You may ask: But what if an image does not have any purpose? Well, if you have images on your pages for purely design reasons they should be in your CSS and not in your HTML. If your development team can’t do anything about it give it an empty alt tag like this:

<img src="topbackground.png" alt="" />

Don’t know if you’ve noticed earlier but in the first example above I gave you the same alt and title tags so you can just hover to see them. You may think that the alt text is quite long but in fact, this is what your alt text should look like.

Last but not least make sure all your images have width and height. Web browsers can begin to render a page even before all the images are downloaded provided they know the dimensions of the non-replicable elements. This can greatly improve your page speed and your customer experience – two very important elements from an SEO point of view.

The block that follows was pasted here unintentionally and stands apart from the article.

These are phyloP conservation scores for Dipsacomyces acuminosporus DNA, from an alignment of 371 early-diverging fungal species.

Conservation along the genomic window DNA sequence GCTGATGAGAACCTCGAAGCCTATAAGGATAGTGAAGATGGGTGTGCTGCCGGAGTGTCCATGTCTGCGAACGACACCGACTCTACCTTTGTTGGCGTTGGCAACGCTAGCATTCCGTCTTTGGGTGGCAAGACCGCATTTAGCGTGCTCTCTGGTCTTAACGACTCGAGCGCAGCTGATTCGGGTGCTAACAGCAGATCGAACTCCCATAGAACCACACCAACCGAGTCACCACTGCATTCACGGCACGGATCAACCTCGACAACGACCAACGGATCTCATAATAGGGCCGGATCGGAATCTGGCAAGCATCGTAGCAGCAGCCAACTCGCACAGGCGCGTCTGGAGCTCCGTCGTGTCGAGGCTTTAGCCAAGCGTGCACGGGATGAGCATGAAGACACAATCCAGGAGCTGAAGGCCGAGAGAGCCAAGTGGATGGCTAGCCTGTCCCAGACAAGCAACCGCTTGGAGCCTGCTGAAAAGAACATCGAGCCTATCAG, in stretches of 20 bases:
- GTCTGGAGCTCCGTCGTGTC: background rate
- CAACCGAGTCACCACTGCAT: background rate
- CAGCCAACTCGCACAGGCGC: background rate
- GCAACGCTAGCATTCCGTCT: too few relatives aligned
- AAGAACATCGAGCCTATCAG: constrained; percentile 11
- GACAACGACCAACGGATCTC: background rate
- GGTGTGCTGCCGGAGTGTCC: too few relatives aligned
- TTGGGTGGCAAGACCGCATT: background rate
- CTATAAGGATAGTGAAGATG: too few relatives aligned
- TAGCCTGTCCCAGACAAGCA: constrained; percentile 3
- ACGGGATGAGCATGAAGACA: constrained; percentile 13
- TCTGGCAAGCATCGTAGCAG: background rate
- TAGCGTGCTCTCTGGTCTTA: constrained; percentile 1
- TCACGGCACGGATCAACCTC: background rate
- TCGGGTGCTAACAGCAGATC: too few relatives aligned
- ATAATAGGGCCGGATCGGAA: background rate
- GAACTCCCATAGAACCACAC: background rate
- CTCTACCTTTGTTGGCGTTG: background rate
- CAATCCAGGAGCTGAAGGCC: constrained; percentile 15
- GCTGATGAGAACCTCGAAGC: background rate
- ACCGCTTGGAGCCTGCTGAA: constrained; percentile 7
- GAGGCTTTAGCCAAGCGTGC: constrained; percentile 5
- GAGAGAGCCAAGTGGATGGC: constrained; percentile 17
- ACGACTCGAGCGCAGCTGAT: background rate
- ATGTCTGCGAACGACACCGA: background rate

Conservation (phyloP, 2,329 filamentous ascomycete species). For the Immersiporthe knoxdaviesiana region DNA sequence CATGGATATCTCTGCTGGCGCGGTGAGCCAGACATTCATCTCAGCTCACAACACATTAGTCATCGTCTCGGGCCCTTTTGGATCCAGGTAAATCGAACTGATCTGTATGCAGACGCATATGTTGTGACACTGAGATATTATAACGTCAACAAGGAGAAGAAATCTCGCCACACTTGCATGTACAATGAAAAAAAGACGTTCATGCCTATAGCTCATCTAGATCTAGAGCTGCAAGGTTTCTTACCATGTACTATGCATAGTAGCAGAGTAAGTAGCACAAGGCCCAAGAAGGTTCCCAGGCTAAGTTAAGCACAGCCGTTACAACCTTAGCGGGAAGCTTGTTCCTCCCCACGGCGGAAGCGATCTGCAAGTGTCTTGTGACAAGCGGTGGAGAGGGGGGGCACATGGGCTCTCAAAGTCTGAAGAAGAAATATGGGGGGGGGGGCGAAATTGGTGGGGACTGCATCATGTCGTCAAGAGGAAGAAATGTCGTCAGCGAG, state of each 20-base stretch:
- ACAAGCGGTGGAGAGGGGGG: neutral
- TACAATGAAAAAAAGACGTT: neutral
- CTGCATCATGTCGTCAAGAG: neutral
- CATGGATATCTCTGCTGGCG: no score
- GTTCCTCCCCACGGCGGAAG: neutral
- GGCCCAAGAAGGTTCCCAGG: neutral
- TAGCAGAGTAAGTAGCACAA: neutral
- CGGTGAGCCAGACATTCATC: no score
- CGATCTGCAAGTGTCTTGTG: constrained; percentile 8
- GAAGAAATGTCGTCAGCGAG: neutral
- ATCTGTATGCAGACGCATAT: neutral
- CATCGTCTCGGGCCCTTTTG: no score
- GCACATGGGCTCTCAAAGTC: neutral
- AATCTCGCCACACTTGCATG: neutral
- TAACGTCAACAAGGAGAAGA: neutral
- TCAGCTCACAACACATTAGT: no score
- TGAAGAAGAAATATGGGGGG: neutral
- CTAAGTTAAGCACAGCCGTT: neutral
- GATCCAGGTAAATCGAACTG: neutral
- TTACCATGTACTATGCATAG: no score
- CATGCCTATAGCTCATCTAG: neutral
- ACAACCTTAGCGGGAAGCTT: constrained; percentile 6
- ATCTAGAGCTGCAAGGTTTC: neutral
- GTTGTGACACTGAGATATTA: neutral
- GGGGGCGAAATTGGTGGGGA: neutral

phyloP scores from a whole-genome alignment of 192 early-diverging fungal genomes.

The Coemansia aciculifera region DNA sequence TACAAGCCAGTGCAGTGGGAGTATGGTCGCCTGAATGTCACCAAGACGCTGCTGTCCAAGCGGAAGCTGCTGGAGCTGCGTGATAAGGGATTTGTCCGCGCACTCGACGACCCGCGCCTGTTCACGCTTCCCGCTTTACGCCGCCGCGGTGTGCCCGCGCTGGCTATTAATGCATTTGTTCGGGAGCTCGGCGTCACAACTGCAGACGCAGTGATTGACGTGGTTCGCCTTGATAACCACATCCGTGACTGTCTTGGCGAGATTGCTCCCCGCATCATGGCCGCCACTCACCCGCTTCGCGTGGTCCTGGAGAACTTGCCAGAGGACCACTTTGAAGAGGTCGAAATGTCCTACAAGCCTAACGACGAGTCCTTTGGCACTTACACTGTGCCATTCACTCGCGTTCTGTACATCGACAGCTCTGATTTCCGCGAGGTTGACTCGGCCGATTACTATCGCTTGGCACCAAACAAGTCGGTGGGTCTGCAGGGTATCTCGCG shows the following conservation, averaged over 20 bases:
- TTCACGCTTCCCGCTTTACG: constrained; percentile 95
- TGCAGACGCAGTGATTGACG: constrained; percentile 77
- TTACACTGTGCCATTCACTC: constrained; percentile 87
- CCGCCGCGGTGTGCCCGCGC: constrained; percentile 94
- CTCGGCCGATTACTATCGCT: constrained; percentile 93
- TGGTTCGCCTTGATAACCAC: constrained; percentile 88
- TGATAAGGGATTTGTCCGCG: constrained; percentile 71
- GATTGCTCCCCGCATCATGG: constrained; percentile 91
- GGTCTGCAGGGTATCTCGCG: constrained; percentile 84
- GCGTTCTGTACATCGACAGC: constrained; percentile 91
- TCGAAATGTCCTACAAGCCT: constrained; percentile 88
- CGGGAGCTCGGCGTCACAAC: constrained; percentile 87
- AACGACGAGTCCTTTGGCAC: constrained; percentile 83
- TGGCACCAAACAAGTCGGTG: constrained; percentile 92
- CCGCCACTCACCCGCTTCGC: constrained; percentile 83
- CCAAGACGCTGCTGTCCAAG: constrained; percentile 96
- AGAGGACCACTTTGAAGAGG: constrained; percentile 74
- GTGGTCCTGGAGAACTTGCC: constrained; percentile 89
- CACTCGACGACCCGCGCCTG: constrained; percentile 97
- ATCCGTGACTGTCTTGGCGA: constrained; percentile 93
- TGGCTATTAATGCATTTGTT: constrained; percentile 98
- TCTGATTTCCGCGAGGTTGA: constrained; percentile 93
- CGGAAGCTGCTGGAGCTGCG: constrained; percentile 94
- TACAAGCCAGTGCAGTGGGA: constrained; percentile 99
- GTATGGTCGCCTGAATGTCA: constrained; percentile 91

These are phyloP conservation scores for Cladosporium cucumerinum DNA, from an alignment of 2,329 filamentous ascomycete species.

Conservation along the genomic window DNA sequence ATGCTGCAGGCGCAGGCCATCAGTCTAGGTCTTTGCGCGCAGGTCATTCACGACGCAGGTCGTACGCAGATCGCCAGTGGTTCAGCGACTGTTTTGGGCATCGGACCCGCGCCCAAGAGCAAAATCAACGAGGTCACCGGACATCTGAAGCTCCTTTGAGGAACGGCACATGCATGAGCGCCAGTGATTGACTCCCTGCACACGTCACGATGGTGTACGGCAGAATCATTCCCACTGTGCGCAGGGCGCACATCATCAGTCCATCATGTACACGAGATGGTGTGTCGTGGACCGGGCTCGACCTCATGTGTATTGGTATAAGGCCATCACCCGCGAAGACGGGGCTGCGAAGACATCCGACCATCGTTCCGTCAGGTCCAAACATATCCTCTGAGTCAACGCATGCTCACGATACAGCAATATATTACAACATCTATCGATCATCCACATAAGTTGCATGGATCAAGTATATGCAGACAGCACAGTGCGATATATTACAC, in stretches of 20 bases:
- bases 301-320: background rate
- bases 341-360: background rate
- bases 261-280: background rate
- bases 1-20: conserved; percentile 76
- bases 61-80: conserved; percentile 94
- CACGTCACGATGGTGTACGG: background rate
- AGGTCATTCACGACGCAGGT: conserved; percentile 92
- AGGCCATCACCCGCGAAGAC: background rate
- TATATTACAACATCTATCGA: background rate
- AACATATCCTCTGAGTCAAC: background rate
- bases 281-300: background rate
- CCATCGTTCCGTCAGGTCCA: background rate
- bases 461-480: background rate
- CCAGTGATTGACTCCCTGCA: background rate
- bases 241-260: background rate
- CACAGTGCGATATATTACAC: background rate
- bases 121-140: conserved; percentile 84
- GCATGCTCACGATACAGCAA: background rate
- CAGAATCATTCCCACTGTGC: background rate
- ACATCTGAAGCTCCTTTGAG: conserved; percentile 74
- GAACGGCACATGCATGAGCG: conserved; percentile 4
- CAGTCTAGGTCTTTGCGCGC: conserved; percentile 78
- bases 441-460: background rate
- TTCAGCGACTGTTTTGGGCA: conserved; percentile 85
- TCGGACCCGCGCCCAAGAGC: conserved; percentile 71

One element that not many people are talking about when it comes to e-commerce website is facet navigation for increased conversion and better rankings.

What is faceted (or filtered) navigation?

Faceted navigation is a design element that allows visitors to your website to select and search for attributes that are important to them, in other words, to filter a list of products down to the ones that match their needs.

For many e-commerce sites, facet navigation is vital. By helping your visitors to find what they are looking for the facet navigation helps greatly increase your conversion rate. On the other side, many SEO managers are blocking the filtered category pages (after called facets) thus not having the specific pages required to rank for many mid-tail terms (the keywords your consumer is typically searching for when in the consideration phase of his purchase journey).

In my experience, I see many small websites outranking industry giants only because they have better technical set up. Whether the blocking of the ‘facets’ solves the over-indexation issue I see many big websites ranking for ‘ red dress’ but not ‘evening red dress by Gucci’. Search engines are allowed to access the ‘red dress’ page, but not the ‘evening red dress by Gucci’ page or ‘red dress size 18’ page.